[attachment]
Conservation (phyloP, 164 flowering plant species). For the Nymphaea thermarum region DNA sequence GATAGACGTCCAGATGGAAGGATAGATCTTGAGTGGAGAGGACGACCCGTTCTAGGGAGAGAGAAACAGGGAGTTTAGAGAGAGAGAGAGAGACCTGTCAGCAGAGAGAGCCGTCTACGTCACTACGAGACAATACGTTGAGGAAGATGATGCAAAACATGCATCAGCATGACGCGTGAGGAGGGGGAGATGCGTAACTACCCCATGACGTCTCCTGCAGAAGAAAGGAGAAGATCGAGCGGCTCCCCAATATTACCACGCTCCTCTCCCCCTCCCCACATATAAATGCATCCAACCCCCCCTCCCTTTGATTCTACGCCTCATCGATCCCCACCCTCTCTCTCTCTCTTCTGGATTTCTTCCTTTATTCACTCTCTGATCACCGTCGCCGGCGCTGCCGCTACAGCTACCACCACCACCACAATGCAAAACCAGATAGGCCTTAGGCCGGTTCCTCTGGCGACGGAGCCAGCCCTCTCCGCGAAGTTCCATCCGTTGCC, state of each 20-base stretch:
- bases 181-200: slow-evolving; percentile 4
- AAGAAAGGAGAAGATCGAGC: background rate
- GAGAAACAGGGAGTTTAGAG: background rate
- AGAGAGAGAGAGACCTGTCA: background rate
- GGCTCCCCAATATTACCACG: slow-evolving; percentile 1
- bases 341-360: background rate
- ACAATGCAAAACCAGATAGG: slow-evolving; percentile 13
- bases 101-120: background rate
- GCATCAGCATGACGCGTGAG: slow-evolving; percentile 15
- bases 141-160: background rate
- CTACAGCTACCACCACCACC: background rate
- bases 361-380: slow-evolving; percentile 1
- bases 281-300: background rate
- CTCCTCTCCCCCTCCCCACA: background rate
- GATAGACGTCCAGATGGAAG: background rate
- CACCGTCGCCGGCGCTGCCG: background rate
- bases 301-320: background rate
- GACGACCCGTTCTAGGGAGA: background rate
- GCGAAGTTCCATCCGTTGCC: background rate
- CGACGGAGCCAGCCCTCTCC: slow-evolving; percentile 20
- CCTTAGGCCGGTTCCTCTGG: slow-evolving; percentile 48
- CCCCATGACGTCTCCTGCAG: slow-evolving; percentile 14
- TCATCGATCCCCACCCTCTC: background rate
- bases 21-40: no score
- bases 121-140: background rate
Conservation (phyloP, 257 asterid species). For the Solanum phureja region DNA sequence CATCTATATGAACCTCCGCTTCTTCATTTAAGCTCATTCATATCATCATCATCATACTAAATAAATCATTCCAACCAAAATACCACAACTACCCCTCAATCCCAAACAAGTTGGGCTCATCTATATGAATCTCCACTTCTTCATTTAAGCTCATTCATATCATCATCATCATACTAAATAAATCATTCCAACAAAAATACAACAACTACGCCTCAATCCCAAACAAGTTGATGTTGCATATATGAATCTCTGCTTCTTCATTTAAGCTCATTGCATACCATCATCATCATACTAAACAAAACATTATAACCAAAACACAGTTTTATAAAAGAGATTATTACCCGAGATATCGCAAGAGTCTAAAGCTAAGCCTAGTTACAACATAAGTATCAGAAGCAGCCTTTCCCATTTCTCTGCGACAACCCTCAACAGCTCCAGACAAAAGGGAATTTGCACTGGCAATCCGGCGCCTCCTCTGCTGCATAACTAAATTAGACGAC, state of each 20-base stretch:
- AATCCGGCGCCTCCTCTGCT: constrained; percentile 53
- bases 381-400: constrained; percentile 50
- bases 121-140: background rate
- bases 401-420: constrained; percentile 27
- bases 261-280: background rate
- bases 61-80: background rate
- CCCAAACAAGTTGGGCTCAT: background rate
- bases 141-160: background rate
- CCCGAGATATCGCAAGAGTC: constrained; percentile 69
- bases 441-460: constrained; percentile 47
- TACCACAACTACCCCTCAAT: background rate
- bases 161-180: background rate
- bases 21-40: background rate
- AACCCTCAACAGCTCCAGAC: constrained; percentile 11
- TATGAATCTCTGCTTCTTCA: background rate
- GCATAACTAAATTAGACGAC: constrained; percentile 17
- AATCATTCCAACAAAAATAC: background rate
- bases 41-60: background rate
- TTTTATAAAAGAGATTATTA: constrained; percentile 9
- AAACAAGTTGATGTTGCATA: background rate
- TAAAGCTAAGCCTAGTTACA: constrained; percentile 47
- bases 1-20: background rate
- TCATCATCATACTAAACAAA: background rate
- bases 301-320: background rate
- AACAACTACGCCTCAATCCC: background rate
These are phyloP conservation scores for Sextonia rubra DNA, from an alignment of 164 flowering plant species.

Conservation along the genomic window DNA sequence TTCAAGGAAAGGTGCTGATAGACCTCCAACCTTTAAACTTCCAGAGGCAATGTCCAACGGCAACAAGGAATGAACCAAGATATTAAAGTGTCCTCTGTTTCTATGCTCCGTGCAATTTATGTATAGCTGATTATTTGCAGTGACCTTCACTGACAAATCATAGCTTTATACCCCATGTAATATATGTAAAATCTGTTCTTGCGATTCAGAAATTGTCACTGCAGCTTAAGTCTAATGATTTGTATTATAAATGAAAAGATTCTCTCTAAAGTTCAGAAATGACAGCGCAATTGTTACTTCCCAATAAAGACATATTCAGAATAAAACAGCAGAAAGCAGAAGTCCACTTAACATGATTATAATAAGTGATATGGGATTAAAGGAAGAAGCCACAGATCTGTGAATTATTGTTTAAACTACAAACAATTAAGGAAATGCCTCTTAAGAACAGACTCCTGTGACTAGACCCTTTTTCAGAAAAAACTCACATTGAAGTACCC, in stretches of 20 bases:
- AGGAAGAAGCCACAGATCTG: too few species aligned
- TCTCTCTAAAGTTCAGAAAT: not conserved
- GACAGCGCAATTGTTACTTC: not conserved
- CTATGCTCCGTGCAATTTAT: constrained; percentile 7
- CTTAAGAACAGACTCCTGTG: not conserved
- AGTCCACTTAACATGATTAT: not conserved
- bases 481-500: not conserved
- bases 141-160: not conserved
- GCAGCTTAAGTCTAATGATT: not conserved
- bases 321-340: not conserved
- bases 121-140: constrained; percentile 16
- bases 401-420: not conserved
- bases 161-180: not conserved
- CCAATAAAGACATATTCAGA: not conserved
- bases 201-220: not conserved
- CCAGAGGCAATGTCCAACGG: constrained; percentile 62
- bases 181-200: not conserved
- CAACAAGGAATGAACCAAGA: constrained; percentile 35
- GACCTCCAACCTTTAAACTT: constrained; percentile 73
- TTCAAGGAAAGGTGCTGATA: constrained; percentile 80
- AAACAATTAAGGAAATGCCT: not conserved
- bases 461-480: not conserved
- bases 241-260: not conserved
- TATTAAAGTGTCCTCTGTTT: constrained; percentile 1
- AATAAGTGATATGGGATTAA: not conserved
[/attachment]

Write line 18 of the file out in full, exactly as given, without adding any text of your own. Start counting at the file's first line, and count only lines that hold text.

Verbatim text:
- bases 301-320: background rate